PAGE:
Navigating the Background Appeal

Even after working with firefighter candidates, we usually hear from them. From time to time, a candidate will call or email when things are good, and when things are not. We are happy to help. Read what situation our friend, John D., ran across.

Dear Captain Rob,

Once again, I need some advice. About 10 years ago, I got in trouble for having a fake ID. The result was a gross misdemeanor. Because of this, I was recently removed from a hiring process in Washington State. I received a letter from the department that stated I have 4 weeks to appeal.

I am currently a firefighter with FFI. I have a clean record aside from that incident. Do you know of any lawyers that are familiar with the appeals process? If so, can you please send me the information? I am desperate.
Thank You.

John D.

Here is Captain Rob’s reply:

John D.,

I am sorry to hear about this. But, let me ask you a question. If you did not list this incident, how did they find out?  Who knows this happened besides you? 

From John D.

Captain Rob,

I told the investigator. I wanted to be honest so it would not come up down the line. I told the investigator that this happened when I was young, immature, and long before I wanted to become a firefighter. I told him I would never make such a bad decision again.

This does not appear on my DOJ criminal report. It was never a problem with my current FD. I have not had any problem with the law since.

John D. 

Here is Captain Rob’s reply:


I am sorry to hear this.  This is a perfect example of the importance of not creating trails were not needed.  I wish we had talked about your background.  

I always believe that honesty is the best policy. But, candidates who are honest to a fault, in an instance like this, can ruin their chances of getting hired.  If you had not listed this, you would not be in a DQ situation now.  If by some strange act this ancient situation did surface, you could claim amnesia stating you were a kid when this happened.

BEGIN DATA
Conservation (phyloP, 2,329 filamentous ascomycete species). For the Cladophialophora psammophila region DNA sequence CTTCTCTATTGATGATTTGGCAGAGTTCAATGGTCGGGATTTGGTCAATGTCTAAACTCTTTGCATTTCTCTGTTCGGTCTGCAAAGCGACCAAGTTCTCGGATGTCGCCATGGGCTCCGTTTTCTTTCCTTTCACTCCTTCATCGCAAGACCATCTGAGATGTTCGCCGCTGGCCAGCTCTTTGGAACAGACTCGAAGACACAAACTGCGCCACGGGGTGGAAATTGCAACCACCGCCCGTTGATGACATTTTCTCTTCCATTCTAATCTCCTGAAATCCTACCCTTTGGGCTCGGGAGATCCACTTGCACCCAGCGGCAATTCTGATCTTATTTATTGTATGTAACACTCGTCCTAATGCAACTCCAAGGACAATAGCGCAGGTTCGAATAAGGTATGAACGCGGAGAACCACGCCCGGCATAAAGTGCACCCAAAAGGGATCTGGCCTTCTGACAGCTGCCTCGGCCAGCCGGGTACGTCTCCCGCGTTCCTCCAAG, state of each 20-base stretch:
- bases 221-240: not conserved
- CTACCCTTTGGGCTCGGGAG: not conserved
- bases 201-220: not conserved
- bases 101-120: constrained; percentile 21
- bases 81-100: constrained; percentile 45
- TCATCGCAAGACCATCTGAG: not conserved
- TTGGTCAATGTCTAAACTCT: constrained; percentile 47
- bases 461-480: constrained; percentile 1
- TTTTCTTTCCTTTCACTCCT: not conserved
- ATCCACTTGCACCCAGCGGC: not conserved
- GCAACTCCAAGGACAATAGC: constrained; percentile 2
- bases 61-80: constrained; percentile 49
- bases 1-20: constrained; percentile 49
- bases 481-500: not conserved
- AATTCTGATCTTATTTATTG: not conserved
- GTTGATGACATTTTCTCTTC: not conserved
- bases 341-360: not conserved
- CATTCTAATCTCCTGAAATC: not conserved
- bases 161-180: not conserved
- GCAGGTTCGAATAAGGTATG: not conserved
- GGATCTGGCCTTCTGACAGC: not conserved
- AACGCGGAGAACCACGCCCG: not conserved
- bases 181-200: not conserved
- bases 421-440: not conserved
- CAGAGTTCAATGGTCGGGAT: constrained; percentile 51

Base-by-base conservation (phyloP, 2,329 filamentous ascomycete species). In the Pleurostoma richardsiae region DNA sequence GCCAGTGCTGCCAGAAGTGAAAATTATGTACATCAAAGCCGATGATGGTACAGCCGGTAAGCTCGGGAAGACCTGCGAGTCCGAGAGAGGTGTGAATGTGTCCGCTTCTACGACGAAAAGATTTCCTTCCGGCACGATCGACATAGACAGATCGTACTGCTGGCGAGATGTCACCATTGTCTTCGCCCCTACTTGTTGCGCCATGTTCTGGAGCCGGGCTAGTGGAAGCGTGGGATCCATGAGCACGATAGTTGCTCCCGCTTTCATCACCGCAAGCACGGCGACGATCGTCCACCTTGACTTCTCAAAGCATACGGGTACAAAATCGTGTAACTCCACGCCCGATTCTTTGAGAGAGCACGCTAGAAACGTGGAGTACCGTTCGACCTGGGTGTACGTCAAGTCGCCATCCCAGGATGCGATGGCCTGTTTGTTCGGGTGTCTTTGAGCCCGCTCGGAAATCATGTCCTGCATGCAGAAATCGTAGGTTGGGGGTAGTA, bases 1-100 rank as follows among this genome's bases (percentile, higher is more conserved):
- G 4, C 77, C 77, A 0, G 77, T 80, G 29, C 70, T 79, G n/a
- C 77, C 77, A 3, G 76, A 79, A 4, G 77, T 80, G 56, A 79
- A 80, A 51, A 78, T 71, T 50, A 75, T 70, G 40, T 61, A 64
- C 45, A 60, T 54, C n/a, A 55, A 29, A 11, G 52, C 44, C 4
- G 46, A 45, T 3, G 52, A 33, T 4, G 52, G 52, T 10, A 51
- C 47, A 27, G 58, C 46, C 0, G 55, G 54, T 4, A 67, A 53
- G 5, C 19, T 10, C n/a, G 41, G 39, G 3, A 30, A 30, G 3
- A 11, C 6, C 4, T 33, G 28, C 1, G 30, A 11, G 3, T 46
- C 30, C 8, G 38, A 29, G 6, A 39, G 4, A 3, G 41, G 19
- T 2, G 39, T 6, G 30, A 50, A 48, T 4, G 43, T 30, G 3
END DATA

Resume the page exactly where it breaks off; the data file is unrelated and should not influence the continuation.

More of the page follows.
As far as an attorney goes, hiring one might not be the way to go. Once you go down that path, it could aggravate the department heads. You could have an attorney help you structure the appeal and send it in yourself.  

In the end, the background investigator is just trying to cover all the bases and do his job. Make sure you offer a reasonable explanation of what happened.

My approach would be this:

  • Only answer the charges related to your DQ.
  • Take responsibility for the situation.
  • Stress nothing like this has happened before or since this incident. 
  • Emphasize that what happened was a stupid kid thing.
  • Let them know that you have been working as a firefighter for 2 years with an excellent record. 
  • Demonstrate how you conduct my life now.  List positive areas and qualities you possess that demonstrate you’re a viable candidate.

Captain Rob

Lesson learned here – DO not go into any portion of the firefighter testing process without doing the work necessary to get prepared. Working with comes with the NUGGETS to get you what you want.  – without creating trails.

Captain Rob